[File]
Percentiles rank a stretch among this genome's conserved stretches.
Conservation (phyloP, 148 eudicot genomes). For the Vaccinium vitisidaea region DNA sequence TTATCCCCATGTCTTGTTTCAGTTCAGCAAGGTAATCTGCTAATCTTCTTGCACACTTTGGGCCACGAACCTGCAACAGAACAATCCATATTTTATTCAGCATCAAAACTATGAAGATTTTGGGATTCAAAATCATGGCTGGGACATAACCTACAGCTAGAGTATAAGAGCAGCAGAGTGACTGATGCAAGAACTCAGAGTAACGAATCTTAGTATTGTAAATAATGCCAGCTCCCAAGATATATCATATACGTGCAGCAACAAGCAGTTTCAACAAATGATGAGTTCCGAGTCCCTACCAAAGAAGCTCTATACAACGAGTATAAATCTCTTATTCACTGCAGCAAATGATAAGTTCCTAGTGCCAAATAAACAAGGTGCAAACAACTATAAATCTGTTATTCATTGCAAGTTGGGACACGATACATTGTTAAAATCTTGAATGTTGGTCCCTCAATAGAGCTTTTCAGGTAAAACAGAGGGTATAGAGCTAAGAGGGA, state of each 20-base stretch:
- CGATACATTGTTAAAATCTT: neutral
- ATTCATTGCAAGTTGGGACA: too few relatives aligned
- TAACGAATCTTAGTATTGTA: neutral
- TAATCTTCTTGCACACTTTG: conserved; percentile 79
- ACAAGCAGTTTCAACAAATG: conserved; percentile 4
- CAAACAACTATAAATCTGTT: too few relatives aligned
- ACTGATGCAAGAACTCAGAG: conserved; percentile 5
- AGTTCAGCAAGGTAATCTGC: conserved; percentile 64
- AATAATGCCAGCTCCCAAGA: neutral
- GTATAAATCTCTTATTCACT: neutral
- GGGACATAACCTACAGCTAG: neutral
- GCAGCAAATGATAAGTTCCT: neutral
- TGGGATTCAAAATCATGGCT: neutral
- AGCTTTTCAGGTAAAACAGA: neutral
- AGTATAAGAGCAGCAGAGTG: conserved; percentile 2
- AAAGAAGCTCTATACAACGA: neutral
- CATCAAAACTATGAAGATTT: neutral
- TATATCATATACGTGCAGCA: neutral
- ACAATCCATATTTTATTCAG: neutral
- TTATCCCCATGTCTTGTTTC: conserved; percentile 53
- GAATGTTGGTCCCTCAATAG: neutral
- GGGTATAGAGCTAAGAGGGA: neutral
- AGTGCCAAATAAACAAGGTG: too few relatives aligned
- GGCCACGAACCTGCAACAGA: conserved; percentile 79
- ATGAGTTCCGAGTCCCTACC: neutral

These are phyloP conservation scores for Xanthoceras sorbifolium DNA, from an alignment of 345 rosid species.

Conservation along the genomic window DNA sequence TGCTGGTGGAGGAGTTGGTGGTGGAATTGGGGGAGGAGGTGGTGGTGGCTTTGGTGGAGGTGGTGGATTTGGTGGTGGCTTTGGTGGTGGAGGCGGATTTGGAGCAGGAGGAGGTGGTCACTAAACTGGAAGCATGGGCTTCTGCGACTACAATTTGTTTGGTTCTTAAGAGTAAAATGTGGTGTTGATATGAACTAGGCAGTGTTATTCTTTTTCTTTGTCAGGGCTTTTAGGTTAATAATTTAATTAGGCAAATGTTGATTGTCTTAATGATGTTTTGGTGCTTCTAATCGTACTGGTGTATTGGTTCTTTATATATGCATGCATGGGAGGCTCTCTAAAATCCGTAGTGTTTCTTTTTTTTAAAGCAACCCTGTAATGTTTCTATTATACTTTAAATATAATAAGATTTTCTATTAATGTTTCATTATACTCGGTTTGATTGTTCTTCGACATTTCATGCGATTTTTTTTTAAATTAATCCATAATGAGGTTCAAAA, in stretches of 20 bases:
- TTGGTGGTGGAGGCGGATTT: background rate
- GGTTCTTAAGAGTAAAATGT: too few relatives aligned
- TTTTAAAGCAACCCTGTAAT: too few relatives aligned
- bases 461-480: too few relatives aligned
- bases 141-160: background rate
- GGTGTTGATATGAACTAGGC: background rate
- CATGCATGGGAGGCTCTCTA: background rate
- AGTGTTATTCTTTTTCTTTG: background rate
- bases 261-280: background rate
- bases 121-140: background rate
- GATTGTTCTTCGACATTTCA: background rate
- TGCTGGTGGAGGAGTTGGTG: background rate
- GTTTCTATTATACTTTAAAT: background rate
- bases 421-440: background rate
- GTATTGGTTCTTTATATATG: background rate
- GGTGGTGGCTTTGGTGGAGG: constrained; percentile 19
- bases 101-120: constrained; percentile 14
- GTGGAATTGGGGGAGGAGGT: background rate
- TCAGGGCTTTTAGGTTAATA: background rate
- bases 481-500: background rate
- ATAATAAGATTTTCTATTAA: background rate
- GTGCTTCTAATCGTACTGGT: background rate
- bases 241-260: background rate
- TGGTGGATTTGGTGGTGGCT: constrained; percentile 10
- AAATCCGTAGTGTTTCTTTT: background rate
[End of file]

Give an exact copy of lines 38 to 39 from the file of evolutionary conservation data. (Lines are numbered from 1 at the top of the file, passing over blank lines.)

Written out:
- bases 261-280: background rate
- bases 121-140: background rate